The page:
Here are some thoughts to start us thinking for our breakfast on the 17th.
Who was your best teacher and why?
How important is the performance part of teaching?
What leads to transformative experiences for our students?
How important is content knowledge and scholarship to effective teaching?
Is knowledge constructed or received?
Does praise help or hurt?
Bain mentions Donald Sari and his principle of WGAD, Who Gives a Damn, is this a useful approach?
What about planning backwards, starting with the big picture goals and working to the specifics, do you do this, does it work?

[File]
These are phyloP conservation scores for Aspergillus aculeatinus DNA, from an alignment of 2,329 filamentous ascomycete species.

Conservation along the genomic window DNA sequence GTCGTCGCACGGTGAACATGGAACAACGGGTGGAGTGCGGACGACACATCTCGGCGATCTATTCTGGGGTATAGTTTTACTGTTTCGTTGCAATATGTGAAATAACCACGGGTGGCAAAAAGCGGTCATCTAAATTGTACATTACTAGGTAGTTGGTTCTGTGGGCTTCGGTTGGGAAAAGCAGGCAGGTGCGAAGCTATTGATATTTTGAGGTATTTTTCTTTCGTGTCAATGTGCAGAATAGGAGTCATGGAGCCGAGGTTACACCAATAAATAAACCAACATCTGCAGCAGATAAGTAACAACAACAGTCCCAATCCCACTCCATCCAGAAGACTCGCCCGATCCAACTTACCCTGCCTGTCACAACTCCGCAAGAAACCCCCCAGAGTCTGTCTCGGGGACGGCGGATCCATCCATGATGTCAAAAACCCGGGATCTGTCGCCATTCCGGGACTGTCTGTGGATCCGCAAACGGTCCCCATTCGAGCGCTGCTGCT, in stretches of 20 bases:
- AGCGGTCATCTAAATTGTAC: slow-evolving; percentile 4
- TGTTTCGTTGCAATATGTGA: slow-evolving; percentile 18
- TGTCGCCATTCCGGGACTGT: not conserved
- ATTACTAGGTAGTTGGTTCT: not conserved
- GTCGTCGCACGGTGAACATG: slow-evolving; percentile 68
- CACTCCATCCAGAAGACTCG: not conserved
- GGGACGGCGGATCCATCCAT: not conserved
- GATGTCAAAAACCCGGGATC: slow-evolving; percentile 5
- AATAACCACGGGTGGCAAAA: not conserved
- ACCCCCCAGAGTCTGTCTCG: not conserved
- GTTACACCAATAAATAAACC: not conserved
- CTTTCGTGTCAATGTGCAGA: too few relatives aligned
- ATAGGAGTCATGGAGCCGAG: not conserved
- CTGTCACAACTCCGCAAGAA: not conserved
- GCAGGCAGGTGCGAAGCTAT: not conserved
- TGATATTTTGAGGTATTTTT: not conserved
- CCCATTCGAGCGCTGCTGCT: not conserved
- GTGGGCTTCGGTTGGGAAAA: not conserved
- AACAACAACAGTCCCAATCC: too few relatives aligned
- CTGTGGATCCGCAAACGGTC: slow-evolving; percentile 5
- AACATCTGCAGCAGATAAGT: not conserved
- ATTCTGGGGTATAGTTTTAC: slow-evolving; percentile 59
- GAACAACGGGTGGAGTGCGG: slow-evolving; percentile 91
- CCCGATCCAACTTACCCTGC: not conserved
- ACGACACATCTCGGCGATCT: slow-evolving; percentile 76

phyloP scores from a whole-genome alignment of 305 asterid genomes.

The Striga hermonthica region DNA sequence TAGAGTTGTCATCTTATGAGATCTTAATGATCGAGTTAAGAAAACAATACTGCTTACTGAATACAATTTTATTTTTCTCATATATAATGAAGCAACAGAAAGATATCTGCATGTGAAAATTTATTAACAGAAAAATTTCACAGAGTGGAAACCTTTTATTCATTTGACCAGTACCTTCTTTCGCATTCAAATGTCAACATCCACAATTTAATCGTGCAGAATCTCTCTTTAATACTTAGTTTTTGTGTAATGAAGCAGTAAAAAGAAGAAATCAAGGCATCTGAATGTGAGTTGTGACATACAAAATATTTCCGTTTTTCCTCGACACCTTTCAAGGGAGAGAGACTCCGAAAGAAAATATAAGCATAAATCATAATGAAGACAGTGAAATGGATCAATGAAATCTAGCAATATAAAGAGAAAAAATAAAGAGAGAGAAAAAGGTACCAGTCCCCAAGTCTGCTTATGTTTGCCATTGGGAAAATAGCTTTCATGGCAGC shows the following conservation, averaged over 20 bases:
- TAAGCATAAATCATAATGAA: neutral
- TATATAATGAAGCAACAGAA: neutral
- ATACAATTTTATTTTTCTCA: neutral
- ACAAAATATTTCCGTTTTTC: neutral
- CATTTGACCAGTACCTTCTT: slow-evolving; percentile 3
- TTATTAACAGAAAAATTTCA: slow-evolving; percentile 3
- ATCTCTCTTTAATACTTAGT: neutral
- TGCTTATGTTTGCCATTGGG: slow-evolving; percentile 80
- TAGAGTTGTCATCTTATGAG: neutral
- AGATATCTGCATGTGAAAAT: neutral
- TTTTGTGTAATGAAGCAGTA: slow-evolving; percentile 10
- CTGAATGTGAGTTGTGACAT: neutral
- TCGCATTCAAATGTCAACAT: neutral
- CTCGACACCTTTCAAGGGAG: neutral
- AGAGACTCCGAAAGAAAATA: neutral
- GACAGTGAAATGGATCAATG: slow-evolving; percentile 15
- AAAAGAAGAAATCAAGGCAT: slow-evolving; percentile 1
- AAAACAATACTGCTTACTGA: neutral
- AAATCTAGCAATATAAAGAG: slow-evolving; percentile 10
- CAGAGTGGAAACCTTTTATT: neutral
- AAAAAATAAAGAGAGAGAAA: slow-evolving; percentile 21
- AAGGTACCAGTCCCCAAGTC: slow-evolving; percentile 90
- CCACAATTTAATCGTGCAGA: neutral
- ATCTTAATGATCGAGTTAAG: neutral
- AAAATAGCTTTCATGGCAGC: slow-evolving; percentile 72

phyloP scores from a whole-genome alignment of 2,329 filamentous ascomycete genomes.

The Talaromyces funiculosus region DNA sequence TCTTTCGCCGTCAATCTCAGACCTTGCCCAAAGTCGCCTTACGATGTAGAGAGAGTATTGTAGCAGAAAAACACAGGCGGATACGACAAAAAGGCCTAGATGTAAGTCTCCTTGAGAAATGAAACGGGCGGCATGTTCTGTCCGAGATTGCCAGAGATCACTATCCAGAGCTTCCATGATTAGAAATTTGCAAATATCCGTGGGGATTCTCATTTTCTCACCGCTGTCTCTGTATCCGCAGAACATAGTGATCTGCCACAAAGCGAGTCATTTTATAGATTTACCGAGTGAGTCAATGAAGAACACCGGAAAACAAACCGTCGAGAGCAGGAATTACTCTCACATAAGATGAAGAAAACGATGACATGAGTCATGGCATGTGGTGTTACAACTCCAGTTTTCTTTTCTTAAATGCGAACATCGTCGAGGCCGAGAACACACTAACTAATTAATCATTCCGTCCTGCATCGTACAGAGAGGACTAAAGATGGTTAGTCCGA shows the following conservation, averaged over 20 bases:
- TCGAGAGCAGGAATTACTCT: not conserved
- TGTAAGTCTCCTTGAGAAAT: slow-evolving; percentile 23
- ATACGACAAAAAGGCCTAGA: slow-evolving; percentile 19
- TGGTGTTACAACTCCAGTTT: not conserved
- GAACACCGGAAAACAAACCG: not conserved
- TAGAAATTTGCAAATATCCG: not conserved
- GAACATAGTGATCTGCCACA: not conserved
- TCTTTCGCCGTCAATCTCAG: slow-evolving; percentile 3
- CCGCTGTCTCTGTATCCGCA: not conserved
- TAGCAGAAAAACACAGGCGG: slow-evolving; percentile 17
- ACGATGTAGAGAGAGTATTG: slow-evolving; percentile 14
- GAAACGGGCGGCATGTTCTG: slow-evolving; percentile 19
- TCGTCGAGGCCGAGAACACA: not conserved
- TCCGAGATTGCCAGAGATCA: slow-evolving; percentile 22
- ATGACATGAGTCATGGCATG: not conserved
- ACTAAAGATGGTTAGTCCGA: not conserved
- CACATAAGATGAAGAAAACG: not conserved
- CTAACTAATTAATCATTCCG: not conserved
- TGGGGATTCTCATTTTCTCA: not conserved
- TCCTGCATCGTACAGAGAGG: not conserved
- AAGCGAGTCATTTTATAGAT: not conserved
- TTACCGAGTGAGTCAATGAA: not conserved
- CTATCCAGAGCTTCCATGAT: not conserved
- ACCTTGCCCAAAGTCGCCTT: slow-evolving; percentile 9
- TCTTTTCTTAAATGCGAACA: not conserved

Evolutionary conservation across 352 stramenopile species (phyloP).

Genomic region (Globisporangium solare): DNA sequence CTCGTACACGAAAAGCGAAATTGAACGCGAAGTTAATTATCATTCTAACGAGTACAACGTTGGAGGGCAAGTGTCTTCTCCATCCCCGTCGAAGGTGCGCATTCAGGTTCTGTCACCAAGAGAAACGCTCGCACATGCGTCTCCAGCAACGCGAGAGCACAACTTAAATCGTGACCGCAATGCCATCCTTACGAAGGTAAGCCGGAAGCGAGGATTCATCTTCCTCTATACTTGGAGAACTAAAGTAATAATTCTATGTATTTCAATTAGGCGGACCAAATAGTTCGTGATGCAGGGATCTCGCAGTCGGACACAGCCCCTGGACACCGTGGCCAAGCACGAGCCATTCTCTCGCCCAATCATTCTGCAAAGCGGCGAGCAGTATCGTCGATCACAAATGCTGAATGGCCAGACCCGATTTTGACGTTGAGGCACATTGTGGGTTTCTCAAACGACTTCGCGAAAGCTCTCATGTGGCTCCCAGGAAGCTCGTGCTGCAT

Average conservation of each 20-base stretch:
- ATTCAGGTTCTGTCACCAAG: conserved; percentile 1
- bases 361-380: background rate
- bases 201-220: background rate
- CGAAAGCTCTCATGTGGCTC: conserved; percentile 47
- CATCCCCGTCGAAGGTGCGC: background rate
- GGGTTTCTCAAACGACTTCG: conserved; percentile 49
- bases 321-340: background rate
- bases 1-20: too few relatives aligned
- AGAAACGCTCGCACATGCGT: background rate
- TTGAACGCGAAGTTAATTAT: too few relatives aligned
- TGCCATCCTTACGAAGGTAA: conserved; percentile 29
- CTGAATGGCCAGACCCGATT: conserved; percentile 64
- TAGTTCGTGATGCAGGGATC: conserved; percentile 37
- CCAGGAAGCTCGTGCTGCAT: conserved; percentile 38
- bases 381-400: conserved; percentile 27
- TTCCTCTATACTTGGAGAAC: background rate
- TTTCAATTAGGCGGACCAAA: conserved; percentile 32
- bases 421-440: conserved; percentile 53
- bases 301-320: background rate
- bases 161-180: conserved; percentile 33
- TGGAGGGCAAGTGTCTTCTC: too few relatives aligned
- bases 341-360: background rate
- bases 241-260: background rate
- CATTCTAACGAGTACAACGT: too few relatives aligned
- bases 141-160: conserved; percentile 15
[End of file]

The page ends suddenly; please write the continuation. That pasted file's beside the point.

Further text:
Lecturing, does it work or does it drive students away?
How do you hold students attention while still being scholarly?
What about telling students who ask to drop the class that "good students" aren't allowed to drop the class (p. 136). Would this work?
Does humility set the best teachers apart?
There are also lots of other things to think about in this book. These are only a few of the issues that I found intriguing.